A Film Review of A Sentence For Two
With the large number of social issue-oriented documentaries—many of them outstanding—how does the inquiring social worker decide which to watch? A Netflix account allows for easy access to many popular documentaries. However, A Sentence For Two, the 2008 documentary by Randi Jacobs, is not available through Netflix; this is unfortunate because the film deserves a wider audience.
Choosing to watch a documentary usually indicates that the time spent is intended for more than entertainment. A good documentary film can provide a concise summary of a complicated topic while engaging the viewer’s understanding of the social issue’s impact on real people. A Sentence For Two successfully provides an overview of pregnancy and incarceration with legal, criminal justice, familial, and psychosocial perspectives described and discussed. Within this synopsis, the personal struggles of four pregnant inmates facing time in an Oregon prison are sensitively detailed.
Although the incarcerated women are all facing a delicate dilemma with their pregnancies, each presents a unique predicament. They agonize over their plans to ensure healthy homes for their babies, and they are articulate and well informed about their available options. For one woman, adoption is the choice. But connecting with a couple who will adopt a child of an incarcerated woman is not easy. Another woman considers having members of her family of origin temporarily care for the baby. However, these relationships are strained and tenuous. Foster care is presented as another option, but the instability and volatility common to these environments make them a regretful choice.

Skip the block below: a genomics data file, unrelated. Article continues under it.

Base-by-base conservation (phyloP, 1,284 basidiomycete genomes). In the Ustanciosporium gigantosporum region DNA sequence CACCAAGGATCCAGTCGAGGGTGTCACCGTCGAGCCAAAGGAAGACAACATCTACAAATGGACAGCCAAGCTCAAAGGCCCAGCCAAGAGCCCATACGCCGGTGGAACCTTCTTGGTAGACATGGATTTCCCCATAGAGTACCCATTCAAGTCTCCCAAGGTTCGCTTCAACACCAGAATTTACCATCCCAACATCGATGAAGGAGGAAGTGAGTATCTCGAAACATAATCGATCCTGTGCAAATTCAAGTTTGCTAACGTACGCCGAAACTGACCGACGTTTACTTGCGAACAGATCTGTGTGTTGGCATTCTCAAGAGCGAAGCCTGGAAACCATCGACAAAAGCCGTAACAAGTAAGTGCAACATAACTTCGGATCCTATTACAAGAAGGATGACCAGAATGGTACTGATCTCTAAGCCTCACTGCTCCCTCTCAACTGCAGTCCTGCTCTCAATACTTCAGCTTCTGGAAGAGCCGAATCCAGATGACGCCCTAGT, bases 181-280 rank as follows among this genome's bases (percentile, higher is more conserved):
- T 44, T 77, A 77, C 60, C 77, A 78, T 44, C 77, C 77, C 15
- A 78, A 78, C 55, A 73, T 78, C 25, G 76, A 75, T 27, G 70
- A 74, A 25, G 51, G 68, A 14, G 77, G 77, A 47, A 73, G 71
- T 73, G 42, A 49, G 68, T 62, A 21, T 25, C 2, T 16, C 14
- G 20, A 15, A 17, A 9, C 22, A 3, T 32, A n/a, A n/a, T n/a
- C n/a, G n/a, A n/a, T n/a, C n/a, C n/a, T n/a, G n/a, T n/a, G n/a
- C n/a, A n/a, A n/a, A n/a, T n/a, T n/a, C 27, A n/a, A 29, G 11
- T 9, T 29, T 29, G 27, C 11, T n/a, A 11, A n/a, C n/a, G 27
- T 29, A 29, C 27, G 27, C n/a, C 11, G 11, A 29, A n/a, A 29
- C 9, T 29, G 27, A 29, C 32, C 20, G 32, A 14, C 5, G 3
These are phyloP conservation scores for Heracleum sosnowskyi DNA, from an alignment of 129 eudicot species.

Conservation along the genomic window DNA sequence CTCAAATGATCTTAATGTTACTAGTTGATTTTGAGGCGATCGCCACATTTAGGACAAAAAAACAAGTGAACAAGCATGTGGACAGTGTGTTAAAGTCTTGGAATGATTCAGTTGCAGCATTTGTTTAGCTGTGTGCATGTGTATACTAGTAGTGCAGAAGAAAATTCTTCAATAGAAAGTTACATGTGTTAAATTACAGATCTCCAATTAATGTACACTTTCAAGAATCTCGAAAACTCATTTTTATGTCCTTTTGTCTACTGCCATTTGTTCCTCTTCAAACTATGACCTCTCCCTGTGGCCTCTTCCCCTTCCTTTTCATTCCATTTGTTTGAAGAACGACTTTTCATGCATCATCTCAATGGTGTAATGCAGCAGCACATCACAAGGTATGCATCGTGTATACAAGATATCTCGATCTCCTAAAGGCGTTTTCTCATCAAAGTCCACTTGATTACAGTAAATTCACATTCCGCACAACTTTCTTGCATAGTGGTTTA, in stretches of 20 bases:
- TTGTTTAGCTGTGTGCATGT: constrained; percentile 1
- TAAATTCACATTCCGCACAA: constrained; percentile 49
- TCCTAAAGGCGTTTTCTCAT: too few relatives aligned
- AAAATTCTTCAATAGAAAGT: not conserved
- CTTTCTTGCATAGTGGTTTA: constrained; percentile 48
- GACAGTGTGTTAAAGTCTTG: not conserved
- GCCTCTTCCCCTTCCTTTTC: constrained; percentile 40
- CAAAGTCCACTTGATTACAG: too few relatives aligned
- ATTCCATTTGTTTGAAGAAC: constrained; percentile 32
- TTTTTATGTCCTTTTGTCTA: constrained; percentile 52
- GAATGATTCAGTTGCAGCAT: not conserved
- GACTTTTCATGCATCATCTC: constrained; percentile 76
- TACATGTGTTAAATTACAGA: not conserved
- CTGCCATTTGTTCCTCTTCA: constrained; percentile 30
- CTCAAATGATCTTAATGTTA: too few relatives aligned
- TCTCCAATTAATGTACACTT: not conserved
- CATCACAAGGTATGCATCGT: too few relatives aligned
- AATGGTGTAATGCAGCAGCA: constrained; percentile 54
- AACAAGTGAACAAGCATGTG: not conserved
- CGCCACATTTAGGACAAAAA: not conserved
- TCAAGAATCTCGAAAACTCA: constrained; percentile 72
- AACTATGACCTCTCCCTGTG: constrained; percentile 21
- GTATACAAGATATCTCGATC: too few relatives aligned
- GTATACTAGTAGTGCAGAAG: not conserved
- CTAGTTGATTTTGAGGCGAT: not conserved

As a contrast to the Oregon prison, the documentary visits the nursery at Bedford Hills Correctional Facility in New York, one of a handful of states where inmates can keep their newborns with them. It is impressive to see the nursery where the babies and young children are provided the support and resources found in good day care centers. In addition, the cells that accommodate a mother and her child are shown. Mary Byrne, PhD, of Columbia University conducts research on the development of babies during their first year of life in a prison environment. Her interview and the promising initial results of her research are highlights of the film. Hopefully, Byrne’s findings will be influential as other states consider prison nurseries for their women’s facilities.
Although this film lasts only 58 minutes, it manages to examine a number of important characteristics and life circumstances of the four young women. Their backgrounds are filled with chaos, abuse, and estrangement. Unfortunately, their current situations within prison and the criminal justice system result in a continuation of these same characteristics for their children. As a viewer, I experienced a crushing sense of repetition and an overpowering inevitability about the downward spiraling lives of these women and their children. Will the circle be unbroken?
The women who are the focus of this film used the word “choice” quite often. At times it seemed that they were using the vocabulary of their counselors, who have likely stressed to them that they have “made choices” in their lives and the consequences of those choices are what they are now facing. But to continually emphasize the act of making choices with people who were born into chaotic families and lived disorganized lives seems to miss a more important point. Of course the choices we make mold our lives. But to place most of the emphasis on “choice” seems narrow-minded given the circumstances within which the choices were made. To focus on the choice and thus the person, instead of the overwhelming and complicated factors that result in the circumstances (or environment), seems to be an easy way out for helping professionals. Social work has a rich tradition of looking at the person in their environment. I am not writing off the importance of personal responsibility, but we should never forget the context of environment.
— Robert DeLauro, MSW, ACSW, is an organization development consultant at St. Vincent Catholic Medical Centers in New York City. He is also president of the New Jersey chapter of the Martin Scorsese Fan Club.